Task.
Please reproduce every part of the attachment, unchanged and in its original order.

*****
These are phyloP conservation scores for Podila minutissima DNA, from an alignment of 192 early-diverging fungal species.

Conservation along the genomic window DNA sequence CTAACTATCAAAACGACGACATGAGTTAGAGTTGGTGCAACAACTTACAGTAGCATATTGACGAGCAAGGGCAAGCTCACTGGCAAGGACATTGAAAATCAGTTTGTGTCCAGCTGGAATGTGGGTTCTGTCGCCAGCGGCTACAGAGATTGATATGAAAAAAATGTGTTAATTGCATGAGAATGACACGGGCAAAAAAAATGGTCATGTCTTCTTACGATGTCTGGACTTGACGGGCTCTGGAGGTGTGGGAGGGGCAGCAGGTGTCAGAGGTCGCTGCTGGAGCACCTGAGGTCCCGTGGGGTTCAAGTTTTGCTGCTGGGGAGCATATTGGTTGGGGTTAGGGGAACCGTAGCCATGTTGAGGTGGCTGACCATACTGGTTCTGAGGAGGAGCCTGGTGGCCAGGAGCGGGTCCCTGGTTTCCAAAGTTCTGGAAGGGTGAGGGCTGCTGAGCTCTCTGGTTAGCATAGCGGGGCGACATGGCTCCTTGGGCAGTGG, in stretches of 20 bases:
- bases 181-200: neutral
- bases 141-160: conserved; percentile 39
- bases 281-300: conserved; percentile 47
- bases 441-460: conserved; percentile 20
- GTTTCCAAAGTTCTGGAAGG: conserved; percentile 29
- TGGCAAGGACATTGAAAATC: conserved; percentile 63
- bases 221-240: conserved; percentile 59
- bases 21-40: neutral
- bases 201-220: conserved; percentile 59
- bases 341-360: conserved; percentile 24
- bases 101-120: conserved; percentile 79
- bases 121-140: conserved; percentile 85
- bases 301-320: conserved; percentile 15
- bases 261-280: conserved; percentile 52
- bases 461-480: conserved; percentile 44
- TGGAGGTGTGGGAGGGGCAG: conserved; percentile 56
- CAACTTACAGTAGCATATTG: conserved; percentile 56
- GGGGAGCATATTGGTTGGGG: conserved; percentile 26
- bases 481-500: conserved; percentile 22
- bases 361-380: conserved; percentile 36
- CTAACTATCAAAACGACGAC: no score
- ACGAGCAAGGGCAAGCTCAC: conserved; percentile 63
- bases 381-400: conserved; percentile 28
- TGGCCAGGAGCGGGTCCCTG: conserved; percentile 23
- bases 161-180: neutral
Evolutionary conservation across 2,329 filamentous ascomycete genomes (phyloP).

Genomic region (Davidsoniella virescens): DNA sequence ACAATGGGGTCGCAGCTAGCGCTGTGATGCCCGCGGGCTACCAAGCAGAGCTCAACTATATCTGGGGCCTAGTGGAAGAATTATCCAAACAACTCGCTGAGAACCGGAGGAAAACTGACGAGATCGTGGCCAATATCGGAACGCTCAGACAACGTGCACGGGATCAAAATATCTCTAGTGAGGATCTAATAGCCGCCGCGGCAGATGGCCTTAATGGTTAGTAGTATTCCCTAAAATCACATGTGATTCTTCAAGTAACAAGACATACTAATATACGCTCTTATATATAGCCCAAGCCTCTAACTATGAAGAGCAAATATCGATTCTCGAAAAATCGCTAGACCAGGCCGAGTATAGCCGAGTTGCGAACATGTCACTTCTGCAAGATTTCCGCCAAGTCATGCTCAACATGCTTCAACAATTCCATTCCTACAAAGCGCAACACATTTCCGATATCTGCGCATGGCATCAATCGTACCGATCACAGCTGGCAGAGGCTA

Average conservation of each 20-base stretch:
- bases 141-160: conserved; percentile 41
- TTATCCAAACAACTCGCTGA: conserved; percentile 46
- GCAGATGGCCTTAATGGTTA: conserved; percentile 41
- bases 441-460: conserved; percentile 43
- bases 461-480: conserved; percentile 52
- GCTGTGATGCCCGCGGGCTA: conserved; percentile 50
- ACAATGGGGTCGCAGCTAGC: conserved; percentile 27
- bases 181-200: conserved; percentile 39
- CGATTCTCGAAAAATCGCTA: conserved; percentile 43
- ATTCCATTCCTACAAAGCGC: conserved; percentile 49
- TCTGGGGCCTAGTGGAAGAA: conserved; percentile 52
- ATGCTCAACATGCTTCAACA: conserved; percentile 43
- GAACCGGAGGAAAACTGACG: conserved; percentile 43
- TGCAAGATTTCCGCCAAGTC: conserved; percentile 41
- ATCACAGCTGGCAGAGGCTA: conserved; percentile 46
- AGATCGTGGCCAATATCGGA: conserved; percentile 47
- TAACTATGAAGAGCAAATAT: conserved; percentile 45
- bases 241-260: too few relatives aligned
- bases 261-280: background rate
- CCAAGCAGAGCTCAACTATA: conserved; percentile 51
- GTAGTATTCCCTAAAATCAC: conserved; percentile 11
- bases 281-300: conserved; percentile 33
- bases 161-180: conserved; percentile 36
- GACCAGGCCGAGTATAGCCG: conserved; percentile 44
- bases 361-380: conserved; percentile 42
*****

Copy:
These are phyloP conservation scores for Podila minutissima DNA, from an alignment of 192 early-diverging fungal species.

Conservation along the genomic window DNA sequence CTAACTATCAAAACGACGACATGAGTTAGAGTTGGTGCAACAACTTACAGTAGCATATTGACGAGCAAGGGCAAGCTCACTGGCAAGGACATTGAAAATCAGTTTGTGTCCAGCTGGAATGTGGGTTCTGTCGCCAGCGGCTACAGAGATTGATATGAAAAAAATGTGTTAATTGCATGAGAATGACACGGGCAAAAAAAATGGTCATGTCTTCTTACGATGTCTGGACTTGACGGGCTCTGGAGGTGTGGGAGGGGCAGCAGGTGTCAGAGGTCGCTGCTGGAGCACCTGAGGTCCCGTGGGGTTCAAGTTTTGCTGCTGGGGAGCATATTGGTTGGGGTTAGGGGAACCGTAGCCATGTTGAGGTGGCTGACCATACTGGTTCTGAGGAGGAGCCTGGTGGCCAGGAGCGGGTCCCTGGTTTCCAAAGTTCTGGAAGGGTGAGGGCTGCTGAGCTCTCTGGTTAGCATAGCGGGGCGACATGGCTCCTTGGGCAGTGG, in stretches of 20 bases:
- bases 181-200: neutral
- bases 141-160: conserved; percentile 39
- bases 281-300: conserved; percentile 47
- bases 441-460: conserved; percentile 20
- GTTTCCAAAGTTCTGGAAGG: conserved; percentile 29
- TGGCAAGGACATTGAAAATC: conserved; percentile 63
- bases 221-240: conserved; percentile 59
- bases 21-40: neutral
- bases 201-220: conserved; percentile 59
- bases 341-360: conserved; percentile 24
- bases 101-120: conserved; percentile 79
- bases 121-140: conserved; percentile 85
- bases 301-320: conserved; percentile 15
- bases 261-280: conserved; percentile 52
- bases 461-480: conserved; percentile 44
- TGGAGGTGTGGGAGGGGCAG: conserved; percentile 56
- CAACTTACAGTAGCATATTG: conserved; percentile 56
- GGGGAGCATATTGGTTGGGG: conserved; percentile 26
- bases 481-500: conserved; percentile 22
- bases 361-380: conserved; percentile 36
- CTAACTATCAAAACGACGAC: no score
- ACGAGCAAGGGCAAGCTCAC: conserved; percentile 63
- bases 381-400: conserved; percentile 28
- TGGCCAGGAGCGGGTCCCTG: conserved; percentile 23
- bases 161-180: neutral
Evolutionary conservation across 2,329 filamentous ascomycete genomes (phyloP).

Genomic region (Davidsoniella virescens): DNA sequence ACAATGGGGTCGCAGCTAGCGCTGTGATGCCCGCGGGCTACCAAGCAGAGCTCAACTATATCTGGGGCCTAGTGGAAGAATTATCCAAACAACTCGCTGAGAACCGGAGGAAAACTGACGAGATCGTGGCCAATATCGGAACGCTCAGACAACGTGCACGGGATCAAAATATCTCTAGTGAGGATCTAATAGCCGCCGCGGCAGATGGCCTTAATGGTTAGTAGTATTCCCTAAAATCACATGTGATTCTTCAAGTAACAAGACATACTAATATACGCTCTTATATATAGCCCAAGCCTCTAACTATGAAGAGCAAATATCGATTCTCGAAAAATCGCTAGACCAGGCCGAGTATAGCCGAGTTGCGAACATGTCACTTCTGCAAGATTTCCGCCAAGTCATGCTCAACATGCTTCAACAATTCCATTCCTACAAAGCGCAACACATTTCCGATATCTGCGCATGGCATCAATCGTACCGATCACAGCTGGCAGAGGCTA

Average conservation of each 20-base stretch:
- bases 141-160: conserved; percentile 41
- TTATCCAAACAACTCGCTGA: conserved; percentile 46
- GCAGATGGCCTTAATGGTTA: conserved; percentile 41
- bases 441-460: conserved; percentile 43
- bases 461-480: conserved; percentile 52
- GCTGTGATGCCCGCGGGCTA: conserved; percentile 50
- ACAATGGGGTCGCAGCTAGC: conserved; percentile 27
- bases 181-200: conserved; percentile 39
- CGATTCTCGAAAAATCGCTA: conserved; percentile 43
- ATTCCATTCCTACAAAGCGC: conserved; percentile 49
- TCTGGGGCCTAGTGGAAGAA: conserved; percentile 52
- ATGCTCAACATGCTTCAACA: conserved; percentile 43
- GAACCGGAGGAAAACTGACG: conserved; percentile 43
- TGCAAGATTTCCGCCAAGTC: conserved; percentile 41
- ATCACAGCTGGCAGAGGCTA: conserved; percentile 46
- AGATCGTGGCCAATATCGGA: conserved; percentile 47
- TAACTATGAAGAGCAAATAT: conserved; percentile 45
- bases 241-260: too few relatives aligned
- bases 261-280: background rate
- CCAAGCAGAGCTCAACTATA: conserved; percentile 51
- GTAGTATTCCCTAAAATCAC: conserved; percentile 11
- bases 281-300: conserved; percentile 33
- bases 161-180: conserved; percentile 36
- GACCAGGCCGAGTATAGCCG: conserved; percentile 44
- bases 361-380: conserved; percentile 42